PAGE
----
At last, Unit 1 for each grade level are complete! Over the past five months, I have been editing and revising the learning progressions found in Unit 1 of the 6th, 7th, and 8th grade curriculum. At first, I thought this might be a relatively easy task since the majority of the research, brainstorming, and designing of the lessons had already been done. But I soon realized that revising the learning progressions takes just about as much time as it did to write each one the first time.
One reason for this is that we have continued to learn and improve our teaching and grading practices through the lens of the vision presented in the NGSS framework since first implementing the four-part learning progression model. The parts of each learning progression are more deeply connected to the anchoring phenomenon and teachers are learning how to use student questions to help drive the mini-lessons they implement between the parts. The rubrics have evolved into thorough peer/self-review checklisks to help guide student learning and new mastery/standards-based rubrics have been created to help teachers evaluate essential learnings and help students refelct on three dimensional learning.
As a member of the Science Peer Review Panel for Achieve, we have been trained to complete the EQuIP rubric by looking for evidence of the bullet point “elements” found in the appendices of the NGSS framework; Appendix F: SEPs and Appendix G: CCCs. This practice helped me to incorporate the appropriate grade-band elements into the mastery/standards-based rubrics found within the 4-part learning progression curriculum. My hope is that identifying these elements for each part will help students and teachers better understand the interconnectedness of the three dimensions that should be occuring during the learning process and demonstrated within student products.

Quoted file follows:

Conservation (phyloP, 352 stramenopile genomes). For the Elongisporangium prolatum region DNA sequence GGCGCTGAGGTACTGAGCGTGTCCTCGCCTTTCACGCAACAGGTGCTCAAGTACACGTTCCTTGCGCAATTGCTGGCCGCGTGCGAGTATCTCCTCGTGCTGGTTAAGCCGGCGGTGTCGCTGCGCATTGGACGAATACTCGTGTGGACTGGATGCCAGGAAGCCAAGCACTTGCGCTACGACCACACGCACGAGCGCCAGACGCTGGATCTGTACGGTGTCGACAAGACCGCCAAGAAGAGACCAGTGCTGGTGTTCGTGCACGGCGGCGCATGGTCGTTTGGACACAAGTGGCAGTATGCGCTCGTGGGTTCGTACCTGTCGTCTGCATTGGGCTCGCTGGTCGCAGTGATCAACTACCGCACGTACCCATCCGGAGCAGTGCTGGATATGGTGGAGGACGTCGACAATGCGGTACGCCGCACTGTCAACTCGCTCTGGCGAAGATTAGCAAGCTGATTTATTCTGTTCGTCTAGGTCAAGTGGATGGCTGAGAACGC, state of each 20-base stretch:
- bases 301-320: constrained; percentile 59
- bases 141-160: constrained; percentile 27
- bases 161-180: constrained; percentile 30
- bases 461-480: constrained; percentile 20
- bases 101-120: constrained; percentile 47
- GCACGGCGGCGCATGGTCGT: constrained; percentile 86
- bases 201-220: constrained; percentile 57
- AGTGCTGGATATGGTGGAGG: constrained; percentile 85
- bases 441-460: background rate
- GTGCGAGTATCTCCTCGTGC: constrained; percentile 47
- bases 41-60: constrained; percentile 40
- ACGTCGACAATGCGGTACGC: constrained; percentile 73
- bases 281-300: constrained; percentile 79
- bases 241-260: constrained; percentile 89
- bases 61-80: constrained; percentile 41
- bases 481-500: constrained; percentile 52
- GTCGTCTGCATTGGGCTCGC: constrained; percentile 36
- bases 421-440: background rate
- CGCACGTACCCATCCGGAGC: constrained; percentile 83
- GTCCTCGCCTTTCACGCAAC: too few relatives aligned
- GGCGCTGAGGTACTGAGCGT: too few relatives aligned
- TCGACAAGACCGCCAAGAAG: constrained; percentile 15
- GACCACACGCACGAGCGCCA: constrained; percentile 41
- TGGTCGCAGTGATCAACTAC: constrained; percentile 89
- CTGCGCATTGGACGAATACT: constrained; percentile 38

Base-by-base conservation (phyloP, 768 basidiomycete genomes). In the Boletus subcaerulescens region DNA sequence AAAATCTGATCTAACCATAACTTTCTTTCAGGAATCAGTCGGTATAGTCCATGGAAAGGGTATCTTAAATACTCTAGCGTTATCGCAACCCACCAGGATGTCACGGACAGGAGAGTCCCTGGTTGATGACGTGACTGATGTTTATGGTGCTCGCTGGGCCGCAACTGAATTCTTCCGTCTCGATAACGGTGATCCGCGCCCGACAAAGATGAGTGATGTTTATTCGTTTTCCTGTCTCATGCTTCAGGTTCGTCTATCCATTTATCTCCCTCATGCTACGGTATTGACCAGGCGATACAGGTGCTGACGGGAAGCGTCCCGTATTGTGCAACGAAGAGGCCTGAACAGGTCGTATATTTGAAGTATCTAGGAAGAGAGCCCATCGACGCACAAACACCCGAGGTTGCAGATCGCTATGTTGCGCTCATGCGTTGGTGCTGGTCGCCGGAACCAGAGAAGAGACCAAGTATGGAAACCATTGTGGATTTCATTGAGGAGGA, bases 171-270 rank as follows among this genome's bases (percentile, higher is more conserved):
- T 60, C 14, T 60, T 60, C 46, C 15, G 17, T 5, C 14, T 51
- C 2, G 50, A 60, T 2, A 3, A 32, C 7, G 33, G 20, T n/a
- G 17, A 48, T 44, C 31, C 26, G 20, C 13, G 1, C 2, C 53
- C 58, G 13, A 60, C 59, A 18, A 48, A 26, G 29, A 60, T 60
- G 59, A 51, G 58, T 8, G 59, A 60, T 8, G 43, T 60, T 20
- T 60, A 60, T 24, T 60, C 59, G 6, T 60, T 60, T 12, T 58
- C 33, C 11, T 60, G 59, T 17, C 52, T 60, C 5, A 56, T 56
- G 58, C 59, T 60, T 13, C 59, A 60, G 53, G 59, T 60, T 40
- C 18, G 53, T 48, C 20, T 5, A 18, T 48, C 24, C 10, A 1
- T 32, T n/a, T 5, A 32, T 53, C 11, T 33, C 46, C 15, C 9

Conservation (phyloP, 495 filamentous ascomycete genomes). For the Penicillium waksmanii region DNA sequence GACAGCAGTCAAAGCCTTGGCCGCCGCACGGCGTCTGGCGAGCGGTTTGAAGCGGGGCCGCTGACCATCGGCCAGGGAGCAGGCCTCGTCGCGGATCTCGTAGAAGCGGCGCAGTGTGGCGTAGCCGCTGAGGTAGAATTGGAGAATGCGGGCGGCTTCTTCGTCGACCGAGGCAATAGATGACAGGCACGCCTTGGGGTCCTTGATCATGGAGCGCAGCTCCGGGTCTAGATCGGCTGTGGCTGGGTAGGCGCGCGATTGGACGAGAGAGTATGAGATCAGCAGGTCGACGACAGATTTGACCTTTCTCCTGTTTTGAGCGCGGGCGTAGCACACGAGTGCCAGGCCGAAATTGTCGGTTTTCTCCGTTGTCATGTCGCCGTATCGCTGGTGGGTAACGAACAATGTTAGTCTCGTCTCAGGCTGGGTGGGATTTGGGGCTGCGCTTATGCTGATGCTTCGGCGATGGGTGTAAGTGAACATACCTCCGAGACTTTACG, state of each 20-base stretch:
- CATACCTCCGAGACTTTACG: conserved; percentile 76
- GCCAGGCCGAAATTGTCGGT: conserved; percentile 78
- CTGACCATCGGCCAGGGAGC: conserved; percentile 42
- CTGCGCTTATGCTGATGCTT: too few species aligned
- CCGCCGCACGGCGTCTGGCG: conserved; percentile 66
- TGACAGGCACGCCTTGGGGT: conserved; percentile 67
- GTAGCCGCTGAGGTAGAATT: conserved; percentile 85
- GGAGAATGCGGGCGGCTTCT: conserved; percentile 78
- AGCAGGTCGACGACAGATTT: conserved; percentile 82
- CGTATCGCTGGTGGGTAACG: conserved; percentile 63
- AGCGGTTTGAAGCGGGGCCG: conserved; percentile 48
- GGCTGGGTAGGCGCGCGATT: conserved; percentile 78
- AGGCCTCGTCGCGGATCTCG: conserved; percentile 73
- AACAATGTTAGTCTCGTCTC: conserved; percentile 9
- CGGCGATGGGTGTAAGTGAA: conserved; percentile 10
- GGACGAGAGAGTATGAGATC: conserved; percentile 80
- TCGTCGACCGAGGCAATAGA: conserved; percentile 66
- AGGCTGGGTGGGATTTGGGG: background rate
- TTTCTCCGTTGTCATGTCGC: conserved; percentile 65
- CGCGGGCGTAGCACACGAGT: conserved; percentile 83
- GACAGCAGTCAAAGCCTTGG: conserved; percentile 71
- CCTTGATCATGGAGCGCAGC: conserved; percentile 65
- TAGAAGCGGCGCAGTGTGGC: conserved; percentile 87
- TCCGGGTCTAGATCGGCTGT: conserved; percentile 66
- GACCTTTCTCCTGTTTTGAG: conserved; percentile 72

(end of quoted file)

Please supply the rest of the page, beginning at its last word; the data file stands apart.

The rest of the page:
I have also included ideas and resources for mini-lessons and additional supports for struggling students within the teacher direction documents. My intention here is to help teachers understand that there is more to the learning progressions than the four parts. It is an expectation that additional mini-lessons, hands-on activities, and supports will be provided along the way to meet the specific needs of students and their classroom.
Cari WIlliams is a Teacher on Special Assignment (TOSA) for the Tustin Unified School District in Southern California. She holds a MS in Instructional Design and Technology from Cal State Fullerton and works on the side as a consultant writing science and STEAM curriculum and training teachers. After working for 12 years in the classroom as a middle school science and STEAM teacher, she transitioned into the role of Digital Learning Coach in 2013. In this role, Cari helped teachers innovate curriculum and shift pedagogies through the integration of educational technologies. Her most current work as a TOSA is focused on engineering design in robotics, computer science, and Makerspaces. She is an official VEX Robotics event partner hosting tournaments for teams from around Southern California as well as leading 28 robotics programs servicing over 100 teams in the Tustin Unified School District. Although her expertise has taken her deep into STEAM education, she remains passionate and engaged in helping teachers transition to the NGSS through participating as a Science Peer Review Panelist for Achieve and as a Professional Learning Facilitator and Instructional Coach (in-training) for NSTA.